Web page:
Is it important for you to work from India?
Our manufacturing which involves employment for various artisans and craftsmen requires the support system which is tailor made in India. The design details which are created by human hands are the most essential part of our brand. India is one of the most important resource centres for that in the world but we are open to work in different locations. For example, recently we have been contacted by one of the NGOs in Afghanistan which is working on rehabilitation of women artisans coming from different Afghan villages. The idea is how we can involve various sections of craft communities in the world to come together as a brand.
Why aren’t there more Indian designers at high level you’re at?
I am very grateful that you feel that about us. I feel if you’re not showcasing at top fashion capitals like Paris, Milan, London and New York, it is very difficult to get noticed. It’s also challenging to take part in these events.
It’s not a country centric problem, it is a problem which is there in all fashion hubs apart from the four fashion capitals. All other cities of the world also face this kind of problem. Thanks to winning the International Woolmark Prize and being invited by the French Fashion Federation that I am showing at Paris fashion Week. No one can question the amount of hard work and luck it requires to be there.
The exposure and international recognition requires immense talent, hard work, perseverance and good timing. There is a lot of talent in India like any other country but it’s just about the timing.
What are your plans for the future?
After Paris Fashion Week we have the ongoing process of designing the new collection, improving our techniques working on new methods, creating a better back end system and a trip to Indonesia, where I need to explore more potential in terms of sales as Indonesia is emerging as the next big luxury Market. The long term goal is to be counted among respected fashion labels in the world with strong sustainable philosophy where we can reach out to thousands of more artisans and create more opportunity and work for them through the magical idea called fashion.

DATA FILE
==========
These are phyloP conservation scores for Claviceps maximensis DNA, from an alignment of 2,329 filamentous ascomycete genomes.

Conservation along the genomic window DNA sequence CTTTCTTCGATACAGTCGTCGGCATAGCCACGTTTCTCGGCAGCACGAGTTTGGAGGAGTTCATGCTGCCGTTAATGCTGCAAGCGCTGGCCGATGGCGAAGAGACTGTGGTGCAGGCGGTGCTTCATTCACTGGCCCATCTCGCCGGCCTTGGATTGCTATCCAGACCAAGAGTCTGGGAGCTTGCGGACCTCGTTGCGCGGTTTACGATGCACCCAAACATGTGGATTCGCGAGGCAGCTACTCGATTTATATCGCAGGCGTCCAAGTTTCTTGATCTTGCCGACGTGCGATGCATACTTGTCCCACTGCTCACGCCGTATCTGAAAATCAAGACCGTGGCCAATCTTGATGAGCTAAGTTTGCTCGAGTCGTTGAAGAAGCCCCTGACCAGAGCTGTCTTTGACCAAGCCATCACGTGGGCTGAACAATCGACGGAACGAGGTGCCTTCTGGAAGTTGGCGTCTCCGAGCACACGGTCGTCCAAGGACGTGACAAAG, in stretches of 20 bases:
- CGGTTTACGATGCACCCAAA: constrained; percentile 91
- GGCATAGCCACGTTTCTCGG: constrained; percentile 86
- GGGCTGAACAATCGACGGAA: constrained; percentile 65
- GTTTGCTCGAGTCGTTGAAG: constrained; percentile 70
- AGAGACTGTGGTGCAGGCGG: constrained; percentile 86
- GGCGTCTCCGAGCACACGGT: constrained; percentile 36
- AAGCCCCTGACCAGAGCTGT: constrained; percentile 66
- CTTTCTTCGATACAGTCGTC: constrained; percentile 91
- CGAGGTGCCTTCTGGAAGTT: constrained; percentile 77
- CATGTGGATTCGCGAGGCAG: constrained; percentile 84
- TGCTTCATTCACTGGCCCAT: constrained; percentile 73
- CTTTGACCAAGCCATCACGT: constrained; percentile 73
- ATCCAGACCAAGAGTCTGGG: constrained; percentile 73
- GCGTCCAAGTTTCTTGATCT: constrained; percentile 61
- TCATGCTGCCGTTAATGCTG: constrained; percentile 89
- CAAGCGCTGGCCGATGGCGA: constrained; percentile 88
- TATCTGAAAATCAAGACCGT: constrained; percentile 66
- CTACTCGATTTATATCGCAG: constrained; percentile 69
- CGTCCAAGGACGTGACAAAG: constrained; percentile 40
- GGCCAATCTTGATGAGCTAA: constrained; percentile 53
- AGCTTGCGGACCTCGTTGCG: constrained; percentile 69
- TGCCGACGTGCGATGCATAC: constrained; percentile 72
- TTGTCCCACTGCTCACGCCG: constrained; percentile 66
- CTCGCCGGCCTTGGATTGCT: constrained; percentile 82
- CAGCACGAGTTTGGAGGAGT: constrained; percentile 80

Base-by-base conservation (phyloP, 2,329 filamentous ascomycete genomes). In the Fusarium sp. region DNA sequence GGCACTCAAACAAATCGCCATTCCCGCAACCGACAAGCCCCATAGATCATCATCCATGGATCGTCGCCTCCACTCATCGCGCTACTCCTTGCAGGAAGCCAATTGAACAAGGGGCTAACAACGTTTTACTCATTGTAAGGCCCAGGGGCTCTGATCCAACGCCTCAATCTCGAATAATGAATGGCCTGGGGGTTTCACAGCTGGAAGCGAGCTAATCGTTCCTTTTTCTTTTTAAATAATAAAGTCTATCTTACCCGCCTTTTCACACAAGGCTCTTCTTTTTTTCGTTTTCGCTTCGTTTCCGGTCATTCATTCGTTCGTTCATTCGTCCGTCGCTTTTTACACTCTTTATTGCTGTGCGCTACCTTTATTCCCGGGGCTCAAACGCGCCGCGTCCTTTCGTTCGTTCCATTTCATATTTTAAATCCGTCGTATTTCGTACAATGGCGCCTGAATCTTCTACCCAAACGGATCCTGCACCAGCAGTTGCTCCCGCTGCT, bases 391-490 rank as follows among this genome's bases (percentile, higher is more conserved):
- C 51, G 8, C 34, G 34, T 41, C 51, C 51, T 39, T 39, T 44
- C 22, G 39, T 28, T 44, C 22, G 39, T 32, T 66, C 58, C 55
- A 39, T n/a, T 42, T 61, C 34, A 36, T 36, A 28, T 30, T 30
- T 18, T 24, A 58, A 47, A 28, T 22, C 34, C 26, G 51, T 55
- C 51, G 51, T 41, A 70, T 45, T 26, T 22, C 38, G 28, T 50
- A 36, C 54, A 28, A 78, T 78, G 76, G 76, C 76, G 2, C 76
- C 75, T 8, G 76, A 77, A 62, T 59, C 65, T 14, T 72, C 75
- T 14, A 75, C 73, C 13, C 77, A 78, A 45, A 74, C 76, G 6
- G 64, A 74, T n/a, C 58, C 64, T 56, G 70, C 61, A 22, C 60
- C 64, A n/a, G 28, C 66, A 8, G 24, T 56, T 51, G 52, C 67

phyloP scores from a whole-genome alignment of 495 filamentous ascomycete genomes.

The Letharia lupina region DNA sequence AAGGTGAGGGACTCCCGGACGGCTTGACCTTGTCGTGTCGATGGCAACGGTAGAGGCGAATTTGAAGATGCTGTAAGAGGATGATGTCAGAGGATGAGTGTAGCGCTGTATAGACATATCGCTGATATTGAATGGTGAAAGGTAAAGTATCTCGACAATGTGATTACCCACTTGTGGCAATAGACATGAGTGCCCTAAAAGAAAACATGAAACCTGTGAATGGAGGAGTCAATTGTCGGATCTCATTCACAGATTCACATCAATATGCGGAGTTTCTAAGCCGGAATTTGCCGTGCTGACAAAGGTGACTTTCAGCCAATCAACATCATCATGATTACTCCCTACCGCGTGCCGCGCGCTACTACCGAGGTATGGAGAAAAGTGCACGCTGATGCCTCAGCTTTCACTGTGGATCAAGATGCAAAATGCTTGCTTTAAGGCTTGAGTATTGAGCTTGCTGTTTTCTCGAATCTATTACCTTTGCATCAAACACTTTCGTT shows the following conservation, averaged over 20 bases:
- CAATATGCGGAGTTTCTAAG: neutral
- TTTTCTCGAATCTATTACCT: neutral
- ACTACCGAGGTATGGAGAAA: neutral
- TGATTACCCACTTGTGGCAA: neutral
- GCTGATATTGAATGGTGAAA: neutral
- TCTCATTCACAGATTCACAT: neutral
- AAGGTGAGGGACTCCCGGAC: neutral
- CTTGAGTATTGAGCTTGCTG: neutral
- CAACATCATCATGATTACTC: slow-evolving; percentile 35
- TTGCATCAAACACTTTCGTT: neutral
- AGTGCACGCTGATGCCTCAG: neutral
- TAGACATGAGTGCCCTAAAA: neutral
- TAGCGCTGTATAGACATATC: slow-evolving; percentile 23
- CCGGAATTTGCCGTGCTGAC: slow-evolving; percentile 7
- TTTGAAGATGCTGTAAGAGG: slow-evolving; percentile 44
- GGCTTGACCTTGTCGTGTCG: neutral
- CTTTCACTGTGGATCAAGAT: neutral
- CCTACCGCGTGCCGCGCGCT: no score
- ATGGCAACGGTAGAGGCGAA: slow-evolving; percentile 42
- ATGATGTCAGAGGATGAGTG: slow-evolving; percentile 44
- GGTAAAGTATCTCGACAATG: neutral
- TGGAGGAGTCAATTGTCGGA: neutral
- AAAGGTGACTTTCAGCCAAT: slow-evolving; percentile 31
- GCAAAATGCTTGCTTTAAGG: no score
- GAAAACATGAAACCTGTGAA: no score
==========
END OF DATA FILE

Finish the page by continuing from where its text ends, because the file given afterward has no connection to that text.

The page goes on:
What are we going to see in your forthcoming collection?
The new collection is called “fourth dimension”. The fourth dimension is an essential tool to revisit the past through human hands in a world ruled by technology, and fight the constant time and space to look into the future – to preserve the unseen hand of the skilled artisan who painstakingly beats technology to infuse individual hand skill in creating a couture expression of the fourth dimension. The genesis of all dimensions in the universe begins with a single point, a dot. And the dimensions it takes to create multi dimensional forms. The Spring/Summer collection enables us to discover the fourth dimension enhancing 3D, with the touch of human hands. This collection has an engaging dialogue of opposites; an ambiguity; where sheer & opaque, drape & structure, and the play of different textures bring together a juxtaposition of different elements and shapes.
SS16 collection by Rahul Mishra will be shown on 3 October during Paris Fashion Week
Interview by Ira Solomatina